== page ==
• Parent Support Materials

The sample includes examples for digital photography and video as well as other grade level samples.


The Howard Hughes Medical Institute has Cool Science for Curious Kids and includes virtual field trips and a wide array of demos and guides. 



STEM and the Global Economy: Germany and Harrisburg, PA, Plant Seeds of Hope 

By Suzan Mullane  

Clearly, jobs and economic growth were at the forefront of the November elections; sadly however, many economists believe that the US will not have true economic recovery until 2018, (Carneville, 2012). Recessions, and economic growth can be cyclical, but long-term job recovery will require a new workforce, enhanced by the collective efforts of the American classroom and the principals who lead them.


Perhaps collaboration between educators and industry will be the tool of the new economy. Teaching children in fresh ways that engage their brains with purposeful lessons may ultimately lead to 21st century employment. Siemens, a Germany-based company, is working in elementary schools across the country to engage students in STEM-related education--planting seeds for the future and providing hope and faith in students' abilities and interests so they can flourish beyond childhood. Educational reform that leads to job creation will require a systemic approach, a reform beyond rigor and testing. From elementary schools through high schools, making education relevant makes sense. Germany and Pennsylvania's school apprenticeship programs for instance are gaining momentum worthy of replication.


"Nearly two-thirds of young Germans participate in the nation's centuries-old apprentice program: companies, trade unions, vocational schools, and the government collaborate to pair new workers with job training at businesses that may eventually hire them. Paid apprenticeships combine classroom instruction with professional internships, and apprentices are matched to jobs in fields as diverse as baking to nuclear technology. The skills are often transferable. The result is a more resilient German workforce than its industrialized peers: the youth unemployment rate in Germany is less than half that in America, and German unemployment rates decreased, and its economy grew, even during the height of the global economic downturn. (Zakaria, 2012)."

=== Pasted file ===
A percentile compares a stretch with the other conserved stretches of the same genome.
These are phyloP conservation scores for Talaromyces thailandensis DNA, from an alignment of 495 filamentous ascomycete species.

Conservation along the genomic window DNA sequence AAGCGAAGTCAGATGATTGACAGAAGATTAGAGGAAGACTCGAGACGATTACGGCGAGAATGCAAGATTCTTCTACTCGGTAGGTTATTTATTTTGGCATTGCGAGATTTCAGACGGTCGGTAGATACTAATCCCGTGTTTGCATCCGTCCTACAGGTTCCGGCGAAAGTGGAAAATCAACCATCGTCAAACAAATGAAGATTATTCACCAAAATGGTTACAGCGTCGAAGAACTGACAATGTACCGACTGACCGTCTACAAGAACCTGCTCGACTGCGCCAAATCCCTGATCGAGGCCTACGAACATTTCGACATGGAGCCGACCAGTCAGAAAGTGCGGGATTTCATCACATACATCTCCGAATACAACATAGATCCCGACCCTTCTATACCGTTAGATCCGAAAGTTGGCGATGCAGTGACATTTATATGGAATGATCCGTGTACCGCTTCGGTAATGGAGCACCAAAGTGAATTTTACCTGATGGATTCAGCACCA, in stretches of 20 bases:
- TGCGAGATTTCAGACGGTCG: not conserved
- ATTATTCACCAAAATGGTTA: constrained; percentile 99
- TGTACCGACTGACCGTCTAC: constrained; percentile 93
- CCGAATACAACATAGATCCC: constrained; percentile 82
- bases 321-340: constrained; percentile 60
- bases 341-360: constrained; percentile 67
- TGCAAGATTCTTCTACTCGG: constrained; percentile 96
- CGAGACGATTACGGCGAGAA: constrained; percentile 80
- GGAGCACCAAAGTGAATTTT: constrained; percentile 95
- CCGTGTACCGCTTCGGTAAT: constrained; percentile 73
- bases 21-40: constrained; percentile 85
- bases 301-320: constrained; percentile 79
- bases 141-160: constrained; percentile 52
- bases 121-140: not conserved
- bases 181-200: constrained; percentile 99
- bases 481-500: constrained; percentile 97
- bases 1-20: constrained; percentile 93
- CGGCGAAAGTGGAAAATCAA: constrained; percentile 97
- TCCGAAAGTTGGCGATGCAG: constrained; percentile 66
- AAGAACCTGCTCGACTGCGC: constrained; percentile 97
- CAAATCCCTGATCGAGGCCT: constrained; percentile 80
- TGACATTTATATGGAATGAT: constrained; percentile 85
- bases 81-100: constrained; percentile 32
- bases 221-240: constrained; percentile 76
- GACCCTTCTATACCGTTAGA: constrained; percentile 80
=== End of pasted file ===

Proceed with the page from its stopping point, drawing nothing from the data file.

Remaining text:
Increased automation and off-shore cheap labor have taken a toll on US jobs. Students will therefore need an edge to compete in the global marketplace. The benefits of business collaboration increase thoughtful pedagogy and can provide hands-on time with scientists and technicians to stimulate young minds. US economic development will require a grass-roots approach, and STEM-related instruction will be at the centerpiece in forward-thinking schools. Consider what Harrisburg, Pennsylvania, is doing to unite business and classrooms through their ENVISION Project to create workforce-ready graduates.


Skilled workers educated in the STEM disciplines (science, technology, engineering, and mathematics) area are desperately needed to fill valuable positions that will have a direct impact on the competitiveness of companies and the surge of the economy. Harrisburg is answering this call and, as a result, is establishing an "economic development supply chain" for the global marketplace--a STEM hub in which business and education team up to provide a steady stream of workforce-ready, technically proficient workers (Schiavelli, 2012).